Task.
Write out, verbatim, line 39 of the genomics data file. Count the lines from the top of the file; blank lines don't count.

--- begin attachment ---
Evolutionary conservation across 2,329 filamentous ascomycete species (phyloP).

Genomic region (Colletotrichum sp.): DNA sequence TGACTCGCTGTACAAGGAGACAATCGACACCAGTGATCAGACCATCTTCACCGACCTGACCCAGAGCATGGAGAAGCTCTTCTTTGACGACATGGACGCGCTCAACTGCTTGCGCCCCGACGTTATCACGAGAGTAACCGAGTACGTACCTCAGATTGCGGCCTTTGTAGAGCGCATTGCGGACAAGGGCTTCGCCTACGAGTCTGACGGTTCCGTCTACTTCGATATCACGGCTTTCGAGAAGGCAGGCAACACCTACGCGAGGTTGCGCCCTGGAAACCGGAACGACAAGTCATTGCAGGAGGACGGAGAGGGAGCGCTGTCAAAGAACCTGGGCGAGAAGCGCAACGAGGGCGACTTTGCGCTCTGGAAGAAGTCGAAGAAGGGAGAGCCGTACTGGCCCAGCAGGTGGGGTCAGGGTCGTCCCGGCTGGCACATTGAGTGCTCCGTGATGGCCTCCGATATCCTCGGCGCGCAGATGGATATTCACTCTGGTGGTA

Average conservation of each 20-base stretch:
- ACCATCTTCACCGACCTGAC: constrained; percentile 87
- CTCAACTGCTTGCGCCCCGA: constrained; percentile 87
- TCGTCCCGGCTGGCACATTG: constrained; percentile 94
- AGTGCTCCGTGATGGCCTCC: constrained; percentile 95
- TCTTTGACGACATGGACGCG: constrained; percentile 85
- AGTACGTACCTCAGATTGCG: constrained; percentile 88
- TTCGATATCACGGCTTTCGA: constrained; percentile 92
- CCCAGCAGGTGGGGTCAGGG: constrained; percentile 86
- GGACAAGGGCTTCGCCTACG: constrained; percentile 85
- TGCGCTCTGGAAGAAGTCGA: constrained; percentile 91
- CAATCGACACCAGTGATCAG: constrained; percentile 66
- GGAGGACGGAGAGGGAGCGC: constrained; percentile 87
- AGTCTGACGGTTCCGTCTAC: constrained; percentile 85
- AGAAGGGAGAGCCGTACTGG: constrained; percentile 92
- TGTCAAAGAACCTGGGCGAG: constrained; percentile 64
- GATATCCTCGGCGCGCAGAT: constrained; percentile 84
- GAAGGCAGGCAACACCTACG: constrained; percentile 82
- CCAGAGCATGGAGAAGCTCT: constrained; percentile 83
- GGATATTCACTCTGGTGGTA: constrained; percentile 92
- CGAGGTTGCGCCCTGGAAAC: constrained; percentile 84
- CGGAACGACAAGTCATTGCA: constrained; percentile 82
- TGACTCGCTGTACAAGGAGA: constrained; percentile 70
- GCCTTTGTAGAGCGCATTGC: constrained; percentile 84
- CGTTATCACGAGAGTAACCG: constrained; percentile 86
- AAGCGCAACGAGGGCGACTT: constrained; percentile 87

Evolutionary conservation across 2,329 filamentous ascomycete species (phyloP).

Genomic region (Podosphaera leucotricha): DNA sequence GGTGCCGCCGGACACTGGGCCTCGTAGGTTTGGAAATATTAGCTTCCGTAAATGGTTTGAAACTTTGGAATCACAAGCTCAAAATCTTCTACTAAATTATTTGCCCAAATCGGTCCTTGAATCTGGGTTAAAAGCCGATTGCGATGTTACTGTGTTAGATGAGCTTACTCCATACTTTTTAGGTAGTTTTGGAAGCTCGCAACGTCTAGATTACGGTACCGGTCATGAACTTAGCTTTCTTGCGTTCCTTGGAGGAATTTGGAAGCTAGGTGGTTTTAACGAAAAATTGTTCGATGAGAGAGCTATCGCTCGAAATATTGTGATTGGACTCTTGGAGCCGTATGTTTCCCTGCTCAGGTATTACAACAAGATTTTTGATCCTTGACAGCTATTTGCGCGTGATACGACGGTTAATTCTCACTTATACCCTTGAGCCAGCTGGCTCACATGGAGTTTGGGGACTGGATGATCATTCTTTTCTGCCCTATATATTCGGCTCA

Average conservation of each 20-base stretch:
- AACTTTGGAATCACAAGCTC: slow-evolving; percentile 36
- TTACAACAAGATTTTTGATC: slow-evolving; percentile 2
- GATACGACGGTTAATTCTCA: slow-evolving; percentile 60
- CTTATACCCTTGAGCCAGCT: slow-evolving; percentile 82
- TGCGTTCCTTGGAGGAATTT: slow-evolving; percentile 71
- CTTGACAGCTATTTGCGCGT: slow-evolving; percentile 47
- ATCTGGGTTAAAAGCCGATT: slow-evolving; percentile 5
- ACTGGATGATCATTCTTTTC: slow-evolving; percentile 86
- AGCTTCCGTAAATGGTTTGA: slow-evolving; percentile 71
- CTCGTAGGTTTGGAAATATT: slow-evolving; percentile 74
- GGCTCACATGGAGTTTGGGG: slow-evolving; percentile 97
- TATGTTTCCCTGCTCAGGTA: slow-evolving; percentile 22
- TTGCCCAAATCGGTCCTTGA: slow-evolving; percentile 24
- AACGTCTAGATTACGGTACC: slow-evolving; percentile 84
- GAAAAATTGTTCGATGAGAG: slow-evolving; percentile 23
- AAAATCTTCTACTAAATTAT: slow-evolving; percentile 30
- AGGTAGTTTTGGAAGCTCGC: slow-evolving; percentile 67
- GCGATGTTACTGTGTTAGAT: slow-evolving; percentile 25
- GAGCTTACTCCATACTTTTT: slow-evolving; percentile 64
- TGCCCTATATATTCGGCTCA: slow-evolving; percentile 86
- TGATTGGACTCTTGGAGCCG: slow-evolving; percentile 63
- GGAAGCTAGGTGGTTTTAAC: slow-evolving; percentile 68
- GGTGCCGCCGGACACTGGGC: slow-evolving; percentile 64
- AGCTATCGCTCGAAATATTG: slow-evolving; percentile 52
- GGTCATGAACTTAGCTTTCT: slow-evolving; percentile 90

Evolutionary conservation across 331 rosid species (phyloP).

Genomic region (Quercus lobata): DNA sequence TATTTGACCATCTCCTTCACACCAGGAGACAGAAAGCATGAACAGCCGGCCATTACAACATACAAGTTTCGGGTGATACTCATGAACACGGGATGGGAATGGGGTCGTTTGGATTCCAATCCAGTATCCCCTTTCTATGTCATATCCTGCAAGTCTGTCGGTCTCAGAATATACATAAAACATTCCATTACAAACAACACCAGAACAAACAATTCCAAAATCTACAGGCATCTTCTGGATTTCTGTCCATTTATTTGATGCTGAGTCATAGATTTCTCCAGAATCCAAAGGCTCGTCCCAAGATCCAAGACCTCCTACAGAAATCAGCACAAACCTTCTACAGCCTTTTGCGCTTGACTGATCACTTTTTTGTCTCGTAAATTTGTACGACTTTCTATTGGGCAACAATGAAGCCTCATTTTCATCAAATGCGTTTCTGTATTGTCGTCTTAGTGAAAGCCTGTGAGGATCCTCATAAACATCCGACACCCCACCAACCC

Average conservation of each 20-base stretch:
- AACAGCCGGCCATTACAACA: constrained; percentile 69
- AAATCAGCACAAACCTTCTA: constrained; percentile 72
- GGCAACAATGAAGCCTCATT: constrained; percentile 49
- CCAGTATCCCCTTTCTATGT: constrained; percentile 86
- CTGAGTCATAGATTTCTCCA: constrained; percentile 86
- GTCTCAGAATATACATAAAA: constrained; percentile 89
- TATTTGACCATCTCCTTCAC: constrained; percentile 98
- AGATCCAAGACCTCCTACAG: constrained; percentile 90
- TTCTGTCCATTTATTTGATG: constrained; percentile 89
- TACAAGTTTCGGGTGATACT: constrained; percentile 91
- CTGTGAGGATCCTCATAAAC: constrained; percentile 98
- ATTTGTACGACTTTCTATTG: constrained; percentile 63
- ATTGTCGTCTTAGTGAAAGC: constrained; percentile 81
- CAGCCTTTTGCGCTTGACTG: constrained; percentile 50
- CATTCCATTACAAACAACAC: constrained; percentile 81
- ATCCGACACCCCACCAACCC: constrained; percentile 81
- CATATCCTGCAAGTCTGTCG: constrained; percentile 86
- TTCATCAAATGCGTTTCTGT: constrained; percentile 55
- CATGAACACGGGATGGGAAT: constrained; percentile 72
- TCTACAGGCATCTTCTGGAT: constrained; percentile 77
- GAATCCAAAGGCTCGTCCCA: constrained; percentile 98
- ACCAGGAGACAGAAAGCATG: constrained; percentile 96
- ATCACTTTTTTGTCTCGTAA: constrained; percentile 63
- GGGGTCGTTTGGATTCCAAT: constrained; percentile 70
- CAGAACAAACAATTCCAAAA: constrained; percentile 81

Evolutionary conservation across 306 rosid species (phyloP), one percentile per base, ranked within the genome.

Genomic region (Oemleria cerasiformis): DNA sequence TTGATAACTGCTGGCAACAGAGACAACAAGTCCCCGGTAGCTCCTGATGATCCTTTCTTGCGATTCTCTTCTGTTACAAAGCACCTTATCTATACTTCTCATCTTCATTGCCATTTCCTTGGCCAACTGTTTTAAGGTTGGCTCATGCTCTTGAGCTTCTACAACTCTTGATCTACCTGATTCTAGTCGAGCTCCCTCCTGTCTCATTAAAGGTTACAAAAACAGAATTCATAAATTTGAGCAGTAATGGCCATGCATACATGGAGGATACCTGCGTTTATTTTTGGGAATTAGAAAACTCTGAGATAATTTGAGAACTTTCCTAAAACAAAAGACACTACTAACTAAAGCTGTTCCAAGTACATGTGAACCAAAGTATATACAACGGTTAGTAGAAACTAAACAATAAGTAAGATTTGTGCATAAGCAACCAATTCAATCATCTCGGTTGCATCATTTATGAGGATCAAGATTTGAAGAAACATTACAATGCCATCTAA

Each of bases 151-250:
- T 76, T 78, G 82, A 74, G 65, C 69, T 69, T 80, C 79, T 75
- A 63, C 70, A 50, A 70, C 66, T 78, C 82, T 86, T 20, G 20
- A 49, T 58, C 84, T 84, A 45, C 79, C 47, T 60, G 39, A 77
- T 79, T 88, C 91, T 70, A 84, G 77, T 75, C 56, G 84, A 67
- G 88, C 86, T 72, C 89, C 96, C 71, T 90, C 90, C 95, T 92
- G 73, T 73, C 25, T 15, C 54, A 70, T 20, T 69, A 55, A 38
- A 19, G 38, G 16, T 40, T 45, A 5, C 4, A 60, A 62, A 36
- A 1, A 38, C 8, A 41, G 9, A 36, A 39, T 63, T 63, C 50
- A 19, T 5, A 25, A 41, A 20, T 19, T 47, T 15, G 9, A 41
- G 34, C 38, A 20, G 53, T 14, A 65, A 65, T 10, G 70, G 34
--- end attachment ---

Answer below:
- ACTGGATGATCATTCTTTTC: slow-evolving; percentile 86